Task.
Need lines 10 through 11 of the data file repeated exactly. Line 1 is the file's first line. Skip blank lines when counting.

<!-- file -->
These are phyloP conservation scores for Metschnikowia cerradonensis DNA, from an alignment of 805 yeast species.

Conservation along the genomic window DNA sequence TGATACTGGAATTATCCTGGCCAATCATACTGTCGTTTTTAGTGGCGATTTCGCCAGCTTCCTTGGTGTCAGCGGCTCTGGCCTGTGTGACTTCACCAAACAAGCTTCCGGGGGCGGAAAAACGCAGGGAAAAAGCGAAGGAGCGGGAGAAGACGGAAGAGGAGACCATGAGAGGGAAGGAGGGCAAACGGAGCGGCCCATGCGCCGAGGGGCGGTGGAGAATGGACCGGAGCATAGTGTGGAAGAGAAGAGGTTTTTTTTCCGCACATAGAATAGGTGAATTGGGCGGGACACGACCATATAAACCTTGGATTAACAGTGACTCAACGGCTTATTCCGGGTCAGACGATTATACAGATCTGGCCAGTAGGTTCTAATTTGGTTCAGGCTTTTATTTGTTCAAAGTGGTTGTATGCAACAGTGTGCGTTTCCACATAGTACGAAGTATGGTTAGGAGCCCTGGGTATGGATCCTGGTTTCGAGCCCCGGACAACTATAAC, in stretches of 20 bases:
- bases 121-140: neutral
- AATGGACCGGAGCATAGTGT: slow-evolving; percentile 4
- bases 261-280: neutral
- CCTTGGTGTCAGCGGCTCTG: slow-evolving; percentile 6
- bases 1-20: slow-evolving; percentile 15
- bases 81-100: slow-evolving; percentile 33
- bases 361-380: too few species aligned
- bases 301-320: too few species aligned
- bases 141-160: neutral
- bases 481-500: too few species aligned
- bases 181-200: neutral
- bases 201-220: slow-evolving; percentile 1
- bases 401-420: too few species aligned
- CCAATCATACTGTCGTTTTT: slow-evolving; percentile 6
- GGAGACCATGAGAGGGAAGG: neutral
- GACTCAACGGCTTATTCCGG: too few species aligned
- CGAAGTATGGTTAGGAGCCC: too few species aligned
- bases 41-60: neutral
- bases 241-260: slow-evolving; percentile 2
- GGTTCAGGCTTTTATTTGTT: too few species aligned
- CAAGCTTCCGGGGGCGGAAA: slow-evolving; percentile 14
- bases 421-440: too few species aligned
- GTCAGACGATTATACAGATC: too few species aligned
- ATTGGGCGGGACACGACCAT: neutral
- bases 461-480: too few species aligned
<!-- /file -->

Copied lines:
- bases 301-320: too few species aligned
- bases 141-160: neutral